THE MASTERS began 40 years ago and is snooker’s most prestigious invitation tournament, a test of the game’s elite players.

In a revised version of a feature we first ran a year ago, here are our five greatest moments of in the event’s history…



The Masters was, by Steve Davis’s very high standards, never one of his happiest tournaments. It didn’t help that, as a Londoner on home soil, he often lacked support for the unforgivable sin of being too successful.

However, by 1997 he appeared to be in decline and was settling into life as one of snooker’s elder statesmen. And with the wins drying up, people started to like him again.

Heading into the ’97 Masters Davis had hardly practised after being laid low with a heavy cold and had few expectations. Hard fought wins over Alan McManus and Peter Ebdon put him through to a semi-final against Ken Doherty, whom he defeated 6-1 to suggest a return to winning ways was now distinctly possible.

But standing in his way was a 21 year-old who Davis had inspired as a boy. Ronnie O’Sullivan, clearly on his way up to the very top, had already won the 1995 Masters and was favourite to prevail against a player apparently on the long slide down.

In the third frame, Lianne Crofts wrote herself into snooker’s history books by taking her clothes off and becoming the first streaker to interrupt a televised match, causing O’Sullivan to mop the brow of referee John Street, taking charge of his last match.

It was O’Sullivan who streaked into an 8-4 lead, compiling three centuries in the process but, perhaps now expecting to win, did not fell Davis with the knock-out blow and the grand old man started to come back at him.

Davis recovered to 8-6 and then constructed the highest break of the tournament, 130, to demonstrate that he was now playing the kind of snooker necessary to pull off a great escape.

With much of the Wembley crowd now behind him, Davis hit the front at 9-8 before dominating frame 18 to complete a six frame winning streak and win his third masters title after victories in 1982 and 1988. But coming at a time in which trophies had been in short supply, it remains one of his most treasured achievements.

Last season, Davis, now 57, won the World Seniors Championship, his first title on British soil since his Masters victory 18 years ago.



In the boom years of the 1980s, Kirk Stevens was one of snooker’s pin-ups. Cutting a dash in his white suit, he looked like he could have been John Travolta’s stand-in for Saturday Night Fever.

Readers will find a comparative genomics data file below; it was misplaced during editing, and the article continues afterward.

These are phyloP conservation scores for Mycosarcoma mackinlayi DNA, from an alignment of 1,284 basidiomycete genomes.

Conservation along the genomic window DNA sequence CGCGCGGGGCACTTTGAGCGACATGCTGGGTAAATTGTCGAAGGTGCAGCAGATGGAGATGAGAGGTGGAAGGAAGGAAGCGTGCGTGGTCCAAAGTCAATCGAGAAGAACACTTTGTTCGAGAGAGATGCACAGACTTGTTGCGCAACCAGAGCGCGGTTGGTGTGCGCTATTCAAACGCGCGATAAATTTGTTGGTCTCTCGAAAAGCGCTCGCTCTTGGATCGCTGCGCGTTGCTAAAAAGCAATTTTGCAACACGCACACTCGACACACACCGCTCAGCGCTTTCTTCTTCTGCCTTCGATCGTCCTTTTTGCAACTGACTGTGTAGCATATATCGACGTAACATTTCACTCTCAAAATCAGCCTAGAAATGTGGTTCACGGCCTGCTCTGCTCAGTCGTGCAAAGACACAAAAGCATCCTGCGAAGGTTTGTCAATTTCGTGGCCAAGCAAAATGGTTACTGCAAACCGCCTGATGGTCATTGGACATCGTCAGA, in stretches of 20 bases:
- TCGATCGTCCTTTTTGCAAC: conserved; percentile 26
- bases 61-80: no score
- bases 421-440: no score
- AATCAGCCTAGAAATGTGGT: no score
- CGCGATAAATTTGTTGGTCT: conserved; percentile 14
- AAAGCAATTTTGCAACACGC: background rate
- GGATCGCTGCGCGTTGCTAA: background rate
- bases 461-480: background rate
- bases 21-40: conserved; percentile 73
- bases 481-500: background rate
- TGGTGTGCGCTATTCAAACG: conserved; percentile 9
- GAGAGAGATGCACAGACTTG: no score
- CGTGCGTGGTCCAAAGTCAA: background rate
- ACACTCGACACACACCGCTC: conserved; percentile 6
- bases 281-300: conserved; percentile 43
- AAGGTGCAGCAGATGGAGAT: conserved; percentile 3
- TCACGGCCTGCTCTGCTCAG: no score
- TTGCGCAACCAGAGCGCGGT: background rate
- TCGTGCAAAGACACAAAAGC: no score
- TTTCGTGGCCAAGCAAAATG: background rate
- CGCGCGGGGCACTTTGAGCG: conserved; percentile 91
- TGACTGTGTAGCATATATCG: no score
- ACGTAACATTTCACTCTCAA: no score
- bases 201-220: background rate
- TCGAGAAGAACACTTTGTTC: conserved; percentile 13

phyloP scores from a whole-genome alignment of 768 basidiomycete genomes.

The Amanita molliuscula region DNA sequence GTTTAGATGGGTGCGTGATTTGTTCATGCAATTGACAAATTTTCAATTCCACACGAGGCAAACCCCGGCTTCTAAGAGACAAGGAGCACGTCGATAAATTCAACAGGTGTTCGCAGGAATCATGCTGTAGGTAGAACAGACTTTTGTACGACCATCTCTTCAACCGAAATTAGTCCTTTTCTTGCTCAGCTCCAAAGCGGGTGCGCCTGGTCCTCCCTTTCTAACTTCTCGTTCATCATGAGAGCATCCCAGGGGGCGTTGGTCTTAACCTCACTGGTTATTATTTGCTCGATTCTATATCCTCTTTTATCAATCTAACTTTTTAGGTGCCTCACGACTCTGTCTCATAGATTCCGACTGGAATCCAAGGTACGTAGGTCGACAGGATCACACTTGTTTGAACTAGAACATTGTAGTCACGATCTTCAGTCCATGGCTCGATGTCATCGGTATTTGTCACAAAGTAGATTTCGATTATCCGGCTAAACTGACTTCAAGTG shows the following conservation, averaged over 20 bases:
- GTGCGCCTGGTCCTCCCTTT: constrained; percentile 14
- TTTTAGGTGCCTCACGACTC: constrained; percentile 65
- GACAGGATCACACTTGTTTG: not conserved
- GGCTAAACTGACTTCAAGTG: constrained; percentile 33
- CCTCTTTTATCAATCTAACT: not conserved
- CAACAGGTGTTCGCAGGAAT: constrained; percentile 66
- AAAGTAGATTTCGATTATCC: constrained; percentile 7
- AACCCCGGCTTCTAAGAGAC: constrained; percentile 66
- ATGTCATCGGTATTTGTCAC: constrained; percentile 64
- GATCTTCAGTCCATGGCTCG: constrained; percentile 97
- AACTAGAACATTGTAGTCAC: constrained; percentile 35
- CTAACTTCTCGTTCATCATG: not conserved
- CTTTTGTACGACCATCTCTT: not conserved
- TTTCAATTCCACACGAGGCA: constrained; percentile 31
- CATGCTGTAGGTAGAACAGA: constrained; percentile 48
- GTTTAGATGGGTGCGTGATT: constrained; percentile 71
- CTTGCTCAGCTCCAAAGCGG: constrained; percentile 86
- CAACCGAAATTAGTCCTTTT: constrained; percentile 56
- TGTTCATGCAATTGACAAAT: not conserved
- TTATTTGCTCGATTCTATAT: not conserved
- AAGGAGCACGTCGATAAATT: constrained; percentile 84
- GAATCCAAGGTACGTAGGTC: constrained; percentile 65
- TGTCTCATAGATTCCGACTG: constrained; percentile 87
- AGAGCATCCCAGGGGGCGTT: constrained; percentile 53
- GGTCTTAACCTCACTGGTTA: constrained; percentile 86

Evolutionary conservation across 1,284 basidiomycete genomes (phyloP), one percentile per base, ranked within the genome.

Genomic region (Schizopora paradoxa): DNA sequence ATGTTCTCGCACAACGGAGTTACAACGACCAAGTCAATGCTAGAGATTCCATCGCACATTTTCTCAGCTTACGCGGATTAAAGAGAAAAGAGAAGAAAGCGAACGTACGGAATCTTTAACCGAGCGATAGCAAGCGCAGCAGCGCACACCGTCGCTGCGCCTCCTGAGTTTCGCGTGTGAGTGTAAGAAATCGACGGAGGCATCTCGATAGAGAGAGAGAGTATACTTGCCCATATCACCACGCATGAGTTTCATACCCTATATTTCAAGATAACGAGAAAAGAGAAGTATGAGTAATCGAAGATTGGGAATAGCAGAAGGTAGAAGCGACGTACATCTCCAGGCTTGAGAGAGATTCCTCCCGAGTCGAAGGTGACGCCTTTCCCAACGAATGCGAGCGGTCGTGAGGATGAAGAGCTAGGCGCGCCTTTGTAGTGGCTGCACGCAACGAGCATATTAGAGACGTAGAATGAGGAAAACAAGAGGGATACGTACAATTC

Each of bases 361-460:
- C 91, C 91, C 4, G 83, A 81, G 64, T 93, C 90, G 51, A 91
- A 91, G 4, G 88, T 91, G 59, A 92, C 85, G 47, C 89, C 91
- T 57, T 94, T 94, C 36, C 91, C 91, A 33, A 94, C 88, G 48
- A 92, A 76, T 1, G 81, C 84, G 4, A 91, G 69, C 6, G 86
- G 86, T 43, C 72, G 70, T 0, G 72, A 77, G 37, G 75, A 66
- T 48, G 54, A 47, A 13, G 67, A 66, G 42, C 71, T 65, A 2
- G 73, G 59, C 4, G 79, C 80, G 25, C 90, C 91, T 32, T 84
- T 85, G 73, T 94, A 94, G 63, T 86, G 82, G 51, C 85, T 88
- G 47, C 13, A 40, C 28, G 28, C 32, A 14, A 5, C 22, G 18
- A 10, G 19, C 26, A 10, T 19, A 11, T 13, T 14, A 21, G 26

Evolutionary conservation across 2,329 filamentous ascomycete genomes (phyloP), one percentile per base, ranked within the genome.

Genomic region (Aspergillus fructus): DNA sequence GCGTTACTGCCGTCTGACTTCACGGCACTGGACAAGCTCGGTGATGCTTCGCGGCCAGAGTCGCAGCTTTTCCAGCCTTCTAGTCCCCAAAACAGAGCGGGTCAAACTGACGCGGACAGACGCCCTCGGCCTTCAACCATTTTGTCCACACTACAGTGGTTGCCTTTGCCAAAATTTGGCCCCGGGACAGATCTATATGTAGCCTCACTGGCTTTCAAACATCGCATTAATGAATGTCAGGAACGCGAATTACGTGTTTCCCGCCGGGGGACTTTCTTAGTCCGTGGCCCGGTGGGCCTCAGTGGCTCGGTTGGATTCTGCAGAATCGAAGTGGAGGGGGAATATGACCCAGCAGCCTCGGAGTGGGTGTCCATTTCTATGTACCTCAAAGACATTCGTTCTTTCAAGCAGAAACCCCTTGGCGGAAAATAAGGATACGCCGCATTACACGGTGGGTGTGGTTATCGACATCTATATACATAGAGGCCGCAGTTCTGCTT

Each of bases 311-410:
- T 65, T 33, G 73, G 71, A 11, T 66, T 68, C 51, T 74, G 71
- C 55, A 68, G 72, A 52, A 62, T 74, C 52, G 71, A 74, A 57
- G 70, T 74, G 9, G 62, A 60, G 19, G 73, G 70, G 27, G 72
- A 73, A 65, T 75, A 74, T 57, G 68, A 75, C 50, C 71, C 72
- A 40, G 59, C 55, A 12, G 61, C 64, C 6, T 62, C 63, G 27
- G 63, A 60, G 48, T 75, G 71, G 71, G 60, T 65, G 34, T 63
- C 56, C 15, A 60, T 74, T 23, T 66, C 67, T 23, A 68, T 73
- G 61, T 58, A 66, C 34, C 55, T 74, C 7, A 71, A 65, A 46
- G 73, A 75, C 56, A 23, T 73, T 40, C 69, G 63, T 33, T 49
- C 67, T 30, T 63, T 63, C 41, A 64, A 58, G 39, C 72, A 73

But Stevens was also a terrific talent and when he played Jimmy White in the Masters semi-finals in 1984 it was a match much anticipated. It would become historic. That year the title would become White’s but it was Stevens who produced its moment of magic.

These two young, exciting players were good friends and played the game in a crowd-pleasing manner. It had already been entertaining fare when, in frame nine, with White leading 5-3, the Whirlwind had first dig at a red, missed, and Stevens got in. On 64, he took the cue ball in and out of baulk, missing everything to land nicely on the black, after which he held his nerve if not perfect position.

There was a scare when he cannoned into the pink off the last red, but he still landed on the yellow. He needed the rest to pot it, left the wrong angle for the green and had to take the cue ball around the angles for the brown. Even then, he finished wrong side to be ideal on the blue and ended up having to run the cue ball off the baulk cushion the length of the table to land on the black, a slight cut-back which Stevens sank for the 147.

This was the first – and only – frame Stevens’s fellow Canadian, the actor Donald Sutherland, had seen live. Not until Ding Junhui in 2007 did someone else match the feat by making a maximum in snooker’s leading invitation event.

Stevens lost the match 6-4 and as the 80s wore on, lost his way through an addiction to drugs. He dropped off the tour and was employed variously as car salesman and lumberjack before making a return to the professional circuit in 1998 but he was unable to stay on. He still plays in Canada.



Paul Hunter followed up his ‘Plan B’ Masters success in 2001 with another dramatic victory the following year, rallying from 5-0 down to beat Mark Williams 10-9. In 2004, he was in the final again, against another crowd pleaser, Ronnie O’Sullivan.

This was a first – a final contested by two players wearing hairbands – and turned into a classic, although the early signs were that it would be one way traffic. It was never a plan of Hunter’s to start finals slowly and indeed he made two centuries in the first session but ended it in trouble, trailing 6-2.

The position looked even bleaker when O’Sullivan won the first frame of the final session but then came the trademark Hunter charge – breaks of 102, 82 and 109 helped him pull back to trail only 8-7.

It was a rare occasion for O’Sullivan: a major final in which he was not the overwhelming favourite with the audience. Hunter, especially at Wembley, had built a solid army of supporters through his on table performances and off table affability and they were ready to roar him to another improbable victory.